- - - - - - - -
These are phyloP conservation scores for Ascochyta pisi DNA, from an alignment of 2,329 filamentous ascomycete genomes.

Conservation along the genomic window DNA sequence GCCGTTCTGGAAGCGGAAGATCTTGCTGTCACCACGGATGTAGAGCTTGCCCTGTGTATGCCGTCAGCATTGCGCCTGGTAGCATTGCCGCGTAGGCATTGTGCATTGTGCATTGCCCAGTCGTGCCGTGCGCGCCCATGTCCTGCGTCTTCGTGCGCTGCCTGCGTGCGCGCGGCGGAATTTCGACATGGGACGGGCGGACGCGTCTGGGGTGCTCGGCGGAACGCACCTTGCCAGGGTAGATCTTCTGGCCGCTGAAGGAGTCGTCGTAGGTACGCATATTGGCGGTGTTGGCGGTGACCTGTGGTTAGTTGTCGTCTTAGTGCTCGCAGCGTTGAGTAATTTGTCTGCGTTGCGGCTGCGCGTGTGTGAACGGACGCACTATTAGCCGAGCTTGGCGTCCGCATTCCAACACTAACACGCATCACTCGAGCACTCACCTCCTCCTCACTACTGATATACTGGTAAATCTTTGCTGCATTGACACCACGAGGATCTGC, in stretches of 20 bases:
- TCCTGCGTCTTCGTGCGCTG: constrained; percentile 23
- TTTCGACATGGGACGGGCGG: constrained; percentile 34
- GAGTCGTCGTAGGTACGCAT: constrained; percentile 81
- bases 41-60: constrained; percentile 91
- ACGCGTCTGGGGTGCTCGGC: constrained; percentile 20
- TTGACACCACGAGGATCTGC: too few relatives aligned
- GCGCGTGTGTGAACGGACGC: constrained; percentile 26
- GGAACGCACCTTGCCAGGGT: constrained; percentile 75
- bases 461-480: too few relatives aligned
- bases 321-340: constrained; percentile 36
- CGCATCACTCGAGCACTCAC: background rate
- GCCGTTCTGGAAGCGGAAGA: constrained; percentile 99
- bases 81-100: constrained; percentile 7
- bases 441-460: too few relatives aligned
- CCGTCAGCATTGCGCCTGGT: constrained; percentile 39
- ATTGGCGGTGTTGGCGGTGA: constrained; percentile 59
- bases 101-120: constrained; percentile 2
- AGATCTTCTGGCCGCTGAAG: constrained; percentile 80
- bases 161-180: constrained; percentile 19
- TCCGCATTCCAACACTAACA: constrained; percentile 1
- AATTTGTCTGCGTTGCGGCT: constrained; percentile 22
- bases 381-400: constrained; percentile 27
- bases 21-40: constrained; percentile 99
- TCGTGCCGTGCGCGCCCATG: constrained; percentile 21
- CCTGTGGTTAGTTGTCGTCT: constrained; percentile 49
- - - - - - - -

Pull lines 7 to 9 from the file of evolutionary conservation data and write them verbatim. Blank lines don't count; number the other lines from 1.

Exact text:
- ACGCGTCTGGGGTGCTCGGC: constrained; percentile 20
- TTGACACCACGAGGATCTGC: too few relatives aligned
- GCGCGTGTGTGAACGGACGC: constrained; percentile 26